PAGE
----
- It allows us to take our covenant seriously. For years and years (long before I ever arrived as pastor), we've had members who have chosen to drink occasionally. So when we read our covenant together, that clause reinforced the idea that we didn't really mean what we were saying—that it was ok to not take this covenant seriously. So, if we were to begin taking our covenant seriously, we're faced with one of two choices: (1) Discipline those members who drink, or (2) Change the covenant.
- It reminds us to think biblically about human regulations. It reminds us that "do not handle, do not taste, do not touch" have only the appearance of wisdom. But they lack any value in actually restraining sensual indulgence. (Col. 2:21-23)
I hope that this will not be construed as a desire to promote drinking in people who have chosen not to. I also hope this will not be seen as a reason for people who have chosen to drink to drink more and more often. That is not my intention nor the intention of our church. I recognize that it could be misconstrued that way by some. But we must stand on the Bible. We cannot add our own preferences as criteria for joining God's people, the church.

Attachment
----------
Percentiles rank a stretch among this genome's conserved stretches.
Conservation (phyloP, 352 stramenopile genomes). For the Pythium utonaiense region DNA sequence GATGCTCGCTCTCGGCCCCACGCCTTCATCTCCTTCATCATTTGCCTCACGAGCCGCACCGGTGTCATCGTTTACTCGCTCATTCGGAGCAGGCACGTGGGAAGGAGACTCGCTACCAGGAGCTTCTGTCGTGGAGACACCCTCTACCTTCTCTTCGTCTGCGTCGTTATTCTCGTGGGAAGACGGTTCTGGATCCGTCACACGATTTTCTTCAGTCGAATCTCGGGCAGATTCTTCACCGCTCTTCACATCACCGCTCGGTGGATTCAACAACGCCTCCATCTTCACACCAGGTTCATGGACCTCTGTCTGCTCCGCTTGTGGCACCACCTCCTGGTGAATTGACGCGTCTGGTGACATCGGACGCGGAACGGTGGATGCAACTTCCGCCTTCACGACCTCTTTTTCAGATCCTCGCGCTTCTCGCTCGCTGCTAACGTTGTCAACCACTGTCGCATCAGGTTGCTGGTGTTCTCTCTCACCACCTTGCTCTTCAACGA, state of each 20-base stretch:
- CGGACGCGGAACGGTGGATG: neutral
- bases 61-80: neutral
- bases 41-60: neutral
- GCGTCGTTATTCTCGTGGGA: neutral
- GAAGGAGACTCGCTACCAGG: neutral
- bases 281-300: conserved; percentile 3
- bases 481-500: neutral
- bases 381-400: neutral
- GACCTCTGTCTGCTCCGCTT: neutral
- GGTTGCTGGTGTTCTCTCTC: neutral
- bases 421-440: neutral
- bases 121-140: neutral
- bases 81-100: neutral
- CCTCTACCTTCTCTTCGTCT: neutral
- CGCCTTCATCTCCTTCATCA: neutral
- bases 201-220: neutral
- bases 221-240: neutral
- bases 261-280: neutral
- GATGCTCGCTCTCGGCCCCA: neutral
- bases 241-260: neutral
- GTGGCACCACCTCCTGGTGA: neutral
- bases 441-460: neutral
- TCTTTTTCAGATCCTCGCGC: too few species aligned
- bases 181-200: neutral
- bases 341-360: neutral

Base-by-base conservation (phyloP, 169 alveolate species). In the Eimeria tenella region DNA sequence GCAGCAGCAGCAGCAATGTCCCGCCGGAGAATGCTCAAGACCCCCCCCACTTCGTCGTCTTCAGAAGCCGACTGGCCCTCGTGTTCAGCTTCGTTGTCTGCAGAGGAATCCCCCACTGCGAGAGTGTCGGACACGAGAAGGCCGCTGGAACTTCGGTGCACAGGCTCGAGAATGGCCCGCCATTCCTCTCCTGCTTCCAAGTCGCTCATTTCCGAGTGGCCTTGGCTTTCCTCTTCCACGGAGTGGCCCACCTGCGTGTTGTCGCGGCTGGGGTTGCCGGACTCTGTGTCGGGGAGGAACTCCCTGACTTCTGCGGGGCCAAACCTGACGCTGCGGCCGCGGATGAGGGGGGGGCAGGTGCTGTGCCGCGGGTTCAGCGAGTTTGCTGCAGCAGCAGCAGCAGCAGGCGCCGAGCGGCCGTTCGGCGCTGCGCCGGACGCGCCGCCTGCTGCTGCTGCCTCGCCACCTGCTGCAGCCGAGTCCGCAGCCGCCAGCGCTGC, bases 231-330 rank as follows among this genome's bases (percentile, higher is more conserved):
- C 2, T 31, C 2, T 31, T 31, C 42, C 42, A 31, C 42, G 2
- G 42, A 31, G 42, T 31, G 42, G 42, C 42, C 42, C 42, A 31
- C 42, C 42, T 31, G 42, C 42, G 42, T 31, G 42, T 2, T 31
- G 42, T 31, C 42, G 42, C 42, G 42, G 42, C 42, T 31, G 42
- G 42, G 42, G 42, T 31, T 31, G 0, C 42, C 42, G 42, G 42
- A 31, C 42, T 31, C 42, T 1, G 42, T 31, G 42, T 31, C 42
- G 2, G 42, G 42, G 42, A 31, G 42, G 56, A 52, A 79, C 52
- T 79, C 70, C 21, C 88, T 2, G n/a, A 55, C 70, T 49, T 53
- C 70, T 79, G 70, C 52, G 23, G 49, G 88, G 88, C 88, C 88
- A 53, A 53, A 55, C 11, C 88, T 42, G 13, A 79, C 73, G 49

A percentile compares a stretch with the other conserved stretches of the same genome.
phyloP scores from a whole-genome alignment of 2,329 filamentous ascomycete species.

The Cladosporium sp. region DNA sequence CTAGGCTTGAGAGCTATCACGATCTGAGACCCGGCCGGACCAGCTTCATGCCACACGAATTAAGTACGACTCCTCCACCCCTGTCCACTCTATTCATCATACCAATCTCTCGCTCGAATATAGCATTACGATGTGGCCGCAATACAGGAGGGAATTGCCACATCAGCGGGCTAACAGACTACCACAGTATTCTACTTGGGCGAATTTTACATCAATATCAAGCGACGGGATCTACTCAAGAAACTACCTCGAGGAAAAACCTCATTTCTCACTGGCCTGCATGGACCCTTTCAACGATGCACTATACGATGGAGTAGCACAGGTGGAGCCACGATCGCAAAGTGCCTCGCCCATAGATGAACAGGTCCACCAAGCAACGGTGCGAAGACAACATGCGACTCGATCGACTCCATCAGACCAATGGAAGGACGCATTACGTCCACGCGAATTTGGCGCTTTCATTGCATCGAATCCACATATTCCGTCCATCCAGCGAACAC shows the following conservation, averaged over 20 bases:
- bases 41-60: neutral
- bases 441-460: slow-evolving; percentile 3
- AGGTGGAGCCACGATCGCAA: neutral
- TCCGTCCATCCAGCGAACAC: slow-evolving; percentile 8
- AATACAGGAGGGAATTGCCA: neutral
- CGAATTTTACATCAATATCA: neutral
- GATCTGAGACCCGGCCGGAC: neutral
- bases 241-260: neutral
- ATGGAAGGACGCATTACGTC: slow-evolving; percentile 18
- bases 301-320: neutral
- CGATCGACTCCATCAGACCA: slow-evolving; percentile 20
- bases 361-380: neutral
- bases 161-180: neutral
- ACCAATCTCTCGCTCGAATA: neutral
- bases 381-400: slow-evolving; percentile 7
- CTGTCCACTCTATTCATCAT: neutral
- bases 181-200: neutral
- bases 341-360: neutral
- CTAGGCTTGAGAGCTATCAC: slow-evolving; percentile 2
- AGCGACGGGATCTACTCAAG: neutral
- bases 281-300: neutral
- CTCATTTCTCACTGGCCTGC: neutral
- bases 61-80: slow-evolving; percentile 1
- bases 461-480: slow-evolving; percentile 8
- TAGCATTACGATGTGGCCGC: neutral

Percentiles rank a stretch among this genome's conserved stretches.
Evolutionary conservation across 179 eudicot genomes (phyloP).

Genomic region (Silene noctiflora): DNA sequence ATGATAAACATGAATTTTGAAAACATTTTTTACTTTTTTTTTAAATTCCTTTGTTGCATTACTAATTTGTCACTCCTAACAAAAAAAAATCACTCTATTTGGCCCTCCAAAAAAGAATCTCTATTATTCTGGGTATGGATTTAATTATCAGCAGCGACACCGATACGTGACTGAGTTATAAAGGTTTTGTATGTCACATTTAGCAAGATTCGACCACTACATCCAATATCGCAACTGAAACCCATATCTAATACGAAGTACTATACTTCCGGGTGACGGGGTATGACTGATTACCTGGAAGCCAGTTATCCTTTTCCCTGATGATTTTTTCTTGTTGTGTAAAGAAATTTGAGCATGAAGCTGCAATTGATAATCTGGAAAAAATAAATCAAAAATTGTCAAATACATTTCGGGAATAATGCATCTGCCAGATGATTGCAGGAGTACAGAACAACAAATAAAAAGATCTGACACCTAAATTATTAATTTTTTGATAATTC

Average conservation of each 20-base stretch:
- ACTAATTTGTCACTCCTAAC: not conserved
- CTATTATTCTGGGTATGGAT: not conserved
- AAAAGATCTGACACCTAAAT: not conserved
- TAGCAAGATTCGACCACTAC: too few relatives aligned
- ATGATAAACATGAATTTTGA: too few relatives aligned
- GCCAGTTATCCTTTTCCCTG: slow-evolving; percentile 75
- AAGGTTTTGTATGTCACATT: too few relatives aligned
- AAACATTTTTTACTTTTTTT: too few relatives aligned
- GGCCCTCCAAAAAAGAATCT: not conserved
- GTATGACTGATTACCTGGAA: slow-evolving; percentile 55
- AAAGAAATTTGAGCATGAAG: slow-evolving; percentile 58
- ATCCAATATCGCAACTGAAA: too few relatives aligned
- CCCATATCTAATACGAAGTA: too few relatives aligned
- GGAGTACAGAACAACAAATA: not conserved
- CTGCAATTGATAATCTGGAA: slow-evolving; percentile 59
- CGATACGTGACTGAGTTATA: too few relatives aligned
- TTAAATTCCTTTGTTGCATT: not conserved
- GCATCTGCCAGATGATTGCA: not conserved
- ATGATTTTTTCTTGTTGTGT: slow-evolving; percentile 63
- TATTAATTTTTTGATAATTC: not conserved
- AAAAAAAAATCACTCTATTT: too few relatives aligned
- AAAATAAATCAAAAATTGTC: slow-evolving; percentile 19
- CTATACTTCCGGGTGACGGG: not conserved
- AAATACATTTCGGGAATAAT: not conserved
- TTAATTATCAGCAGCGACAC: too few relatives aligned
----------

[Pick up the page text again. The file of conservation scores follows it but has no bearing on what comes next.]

Below are some videos, articles, and quotes from people who have some personal (way too personal) experience with the TSA.
Former Miss USA in Tears After Being "Searched"
6-Year Old Girl Groped in Security Line
Pregnant Teacher Harassed for "Explosives"
"The lady then called for backup because they said they found “traces of explosives” on my hands. I asked if it was policy to search and profile young pregnant women who obviously did not come into contact with ANYTHING explosive or dangerous, and asked why they searched my wallet without asking me. They did not respond." Read about the whole incident here.